Breast cancer awareness educator moves throughout the county to share information
By By Krishana Davis and Times Staff Writer
Oct 14, 2014 | 12:13 AM
During Breast Cancer Awareness Month every October, Ann Boyles travels around the county to inform women and men about the importance of breast health.
For the past few years, Boyles, a registered nurse, has been working as a community educator for Carroll Hospital Center. In conjunction with the Carroll County Health Department, Boyles travels to schools, colleges and retirement homes to share the risk factors of breast cancer, but also to share information with people on how to keep their breasts healthy.
Last week, Boyles took an interactive breast and cervical cancer awareness display to Carroll Community College's Well-Mart health fair to inform college-age students of the risk of the two estrogen-based cancers.
While the American Cancer Association recommends women start getting annual mammogram screenings, which check for abnormalities, at the age of 40, Boyles hands out cards to younger women showing them how to check themselves for lumps.
"For the younger college-age population, I talk to them about the importance of getting to know your body and becoming familiar with your breast," Boyles said.
Boyles also has a plastic breast with lumps so students can become familiar with the feeling, so they know what to watch out for.
"If there is anything abnormal that you feel or discharge from the nipple, you know that's not normal for you," Boyles said. "It's about getting familiar with your body and reporting signs and changes to your doctor immediately."
Boyles also has a wheeled-trivia game she plays with students to bring awareness to the support offered in the county to people suffering from breast cancer.
"I ask questions like, 'Do you know where you can find free wigs in the community?'" Boyles said.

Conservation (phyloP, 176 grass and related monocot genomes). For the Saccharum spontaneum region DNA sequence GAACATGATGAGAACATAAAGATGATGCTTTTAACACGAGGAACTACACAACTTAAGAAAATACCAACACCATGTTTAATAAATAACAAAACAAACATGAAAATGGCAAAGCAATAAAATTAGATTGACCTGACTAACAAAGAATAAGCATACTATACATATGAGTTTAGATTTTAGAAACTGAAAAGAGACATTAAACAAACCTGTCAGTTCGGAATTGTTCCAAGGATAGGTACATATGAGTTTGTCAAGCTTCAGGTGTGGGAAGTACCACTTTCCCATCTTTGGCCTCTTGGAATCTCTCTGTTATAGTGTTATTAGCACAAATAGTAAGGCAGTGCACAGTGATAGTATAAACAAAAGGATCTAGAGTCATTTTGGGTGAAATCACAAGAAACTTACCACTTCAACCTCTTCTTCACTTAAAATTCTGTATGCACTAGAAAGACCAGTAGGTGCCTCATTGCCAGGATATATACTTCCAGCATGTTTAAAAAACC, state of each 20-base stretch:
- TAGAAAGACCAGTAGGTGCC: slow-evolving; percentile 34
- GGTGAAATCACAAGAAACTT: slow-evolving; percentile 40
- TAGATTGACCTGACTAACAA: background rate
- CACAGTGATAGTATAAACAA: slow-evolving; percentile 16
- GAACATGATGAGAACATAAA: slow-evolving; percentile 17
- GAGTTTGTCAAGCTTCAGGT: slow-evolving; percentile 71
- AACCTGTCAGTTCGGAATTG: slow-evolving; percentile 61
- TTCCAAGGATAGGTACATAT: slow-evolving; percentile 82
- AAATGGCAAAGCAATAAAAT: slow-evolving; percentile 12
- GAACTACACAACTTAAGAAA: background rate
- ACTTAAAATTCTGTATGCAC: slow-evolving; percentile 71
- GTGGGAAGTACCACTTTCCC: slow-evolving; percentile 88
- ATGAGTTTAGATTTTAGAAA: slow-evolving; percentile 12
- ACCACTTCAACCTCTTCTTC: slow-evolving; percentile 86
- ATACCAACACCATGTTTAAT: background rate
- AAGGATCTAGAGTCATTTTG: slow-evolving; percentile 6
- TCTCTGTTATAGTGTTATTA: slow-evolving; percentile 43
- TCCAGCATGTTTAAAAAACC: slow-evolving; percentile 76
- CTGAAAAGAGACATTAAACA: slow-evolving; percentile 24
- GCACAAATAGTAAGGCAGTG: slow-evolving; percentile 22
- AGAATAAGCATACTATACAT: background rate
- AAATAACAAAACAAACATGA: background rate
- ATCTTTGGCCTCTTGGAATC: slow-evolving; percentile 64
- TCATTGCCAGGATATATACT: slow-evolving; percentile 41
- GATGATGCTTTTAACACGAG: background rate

The students typically do not know the answer to the question — which is at the Carroll Hospital Center — but now they have a bit of little-known information they can share and pass on, she said.
A larger concern with the college-age population is the genetic link for breast cancer, Boyles said.
"If there is a family history, I encourage students to think about genetic counseling and testing," Boyles said.
The Carroll Hospital Center partners with the University of Maryland Medical Center in Baltimore offering genetic counseling to people with a family history of cancer, she said.
Through the teleconference, the patient reveals family history and fills out a packet of information to be reviewed with them,Boyles said. If warranted, the hospital center will move forward with genetic blood testing, she said.
Boyles said her conversations with the public differ a lot depending on the age group.
For women who are of mammogram age, Boyles said she pushes for them to remember to get their annual screenings and to do self-exams.
"The people I am talking to are not getting their annual mammogram the way they are supposed to," Boyles said. "Some have not done it for four or six years — that's when I really hammer home the importance."
The reason Boyles believes some women do not get their annual mammograms is partially out of fear, but also hectic schedules and affordability.
The Carroll County Health Department's Breast and Cervical Cancer Program helps women to offset the cost of the mammograms depending on income level, she said.
Boyles also talks with the public about breast cancer prevention, which includes good nutrition, physical activity and avoiding obesity, she said.
"I hope that they are learning the importance of screenings in general," Boyles said. "The earlier they learn it the better it will help serve them through life."